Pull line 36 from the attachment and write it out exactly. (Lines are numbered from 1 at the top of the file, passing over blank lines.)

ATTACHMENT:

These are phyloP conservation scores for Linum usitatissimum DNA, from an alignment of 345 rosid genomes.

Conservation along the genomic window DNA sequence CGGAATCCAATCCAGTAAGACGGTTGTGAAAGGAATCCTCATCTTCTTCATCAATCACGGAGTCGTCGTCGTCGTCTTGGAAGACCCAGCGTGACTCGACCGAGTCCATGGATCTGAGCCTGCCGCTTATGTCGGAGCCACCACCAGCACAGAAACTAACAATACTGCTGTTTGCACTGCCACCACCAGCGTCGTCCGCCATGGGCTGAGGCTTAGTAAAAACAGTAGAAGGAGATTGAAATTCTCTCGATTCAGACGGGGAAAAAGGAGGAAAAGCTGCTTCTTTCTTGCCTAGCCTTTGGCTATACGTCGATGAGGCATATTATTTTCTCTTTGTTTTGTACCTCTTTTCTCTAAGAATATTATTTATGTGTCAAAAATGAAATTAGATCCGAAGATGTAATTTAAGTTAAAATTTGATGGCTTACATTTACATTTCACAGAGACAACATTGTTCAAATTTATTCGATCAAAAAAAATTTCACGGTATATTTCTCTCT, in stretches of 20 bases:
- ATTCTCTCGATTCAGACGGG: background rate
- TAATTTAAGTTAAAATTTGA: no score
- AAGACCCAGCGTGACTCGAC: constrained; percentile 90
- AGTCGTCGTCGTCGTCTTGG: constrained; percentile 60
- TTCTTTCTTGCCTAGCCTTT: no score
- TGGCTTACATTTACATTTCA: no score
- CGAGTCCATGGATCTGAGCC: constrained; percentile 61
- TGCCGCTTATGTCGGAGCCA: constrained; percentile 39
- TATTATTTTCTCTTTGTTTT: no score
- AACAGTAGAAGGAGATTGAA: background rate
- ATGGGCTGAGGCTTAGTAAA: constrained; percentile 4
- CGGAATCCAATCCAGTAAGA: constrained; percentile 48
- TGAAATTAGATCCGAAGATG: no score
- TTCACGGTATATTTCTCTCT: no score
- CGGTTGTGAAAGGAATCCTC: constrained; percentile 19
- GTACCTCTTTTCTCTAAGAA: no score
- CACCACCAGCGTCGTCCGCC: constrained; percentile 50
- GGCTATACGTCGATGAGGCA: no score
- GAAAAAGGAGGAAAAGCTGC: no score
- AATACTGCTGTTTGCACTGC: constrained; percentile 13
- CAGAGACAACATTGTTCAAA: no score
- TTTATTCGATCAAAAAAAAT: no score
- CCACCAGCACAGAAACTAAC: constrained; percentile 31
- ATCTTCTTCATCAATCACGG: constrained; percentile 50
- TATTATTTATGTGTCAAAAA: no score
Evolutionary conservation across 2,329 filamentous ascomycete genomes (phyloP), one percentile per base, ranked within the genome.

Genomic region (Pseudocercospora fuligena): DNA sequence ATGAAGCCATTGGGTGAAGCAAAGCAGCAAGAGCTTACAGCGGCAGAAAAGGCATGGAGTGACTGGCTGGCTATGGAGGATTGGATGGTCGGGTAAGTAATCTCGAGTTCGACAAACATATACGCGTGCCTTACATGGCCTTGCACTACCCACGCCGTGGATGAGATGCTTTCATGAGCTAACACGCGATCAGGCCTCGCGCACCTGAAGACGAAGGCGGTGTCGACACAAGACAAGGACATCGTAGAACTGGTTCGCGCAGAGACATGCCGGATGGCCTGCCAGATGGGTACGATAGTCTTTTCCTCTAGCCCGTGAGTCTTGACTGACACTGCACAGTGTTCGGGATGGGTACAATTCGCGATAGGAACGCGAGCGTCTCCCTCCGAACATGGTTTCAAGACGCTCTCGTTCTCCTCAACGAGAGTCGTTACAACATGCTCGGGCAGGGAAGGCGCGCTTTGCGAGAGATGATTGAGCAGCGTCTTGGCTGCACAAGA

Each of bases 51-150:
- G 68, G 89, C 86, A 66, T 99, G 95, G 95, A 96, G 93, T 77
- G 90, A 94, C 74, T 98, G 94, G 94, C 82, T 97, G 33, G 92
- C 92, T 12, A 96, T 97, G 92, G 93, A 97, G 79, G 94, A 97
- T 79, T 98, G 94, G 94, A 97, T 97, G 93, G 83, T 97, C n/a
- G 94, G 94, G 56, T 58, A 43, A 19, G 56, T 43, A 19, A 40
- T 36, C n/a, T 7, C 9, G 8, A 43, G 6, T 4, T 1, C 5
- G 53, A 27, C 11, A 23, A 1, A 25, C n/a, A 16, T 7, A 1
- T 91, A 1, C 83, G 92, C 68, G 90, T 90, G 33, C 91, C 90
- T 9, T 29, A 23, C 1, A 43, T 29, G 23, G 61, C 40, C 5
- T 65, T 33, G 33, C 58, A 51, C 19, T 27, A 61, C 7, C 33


- T 36, C n/a, T 7, C 9, G 8, A 43, G 6, T 4, T 1, C 5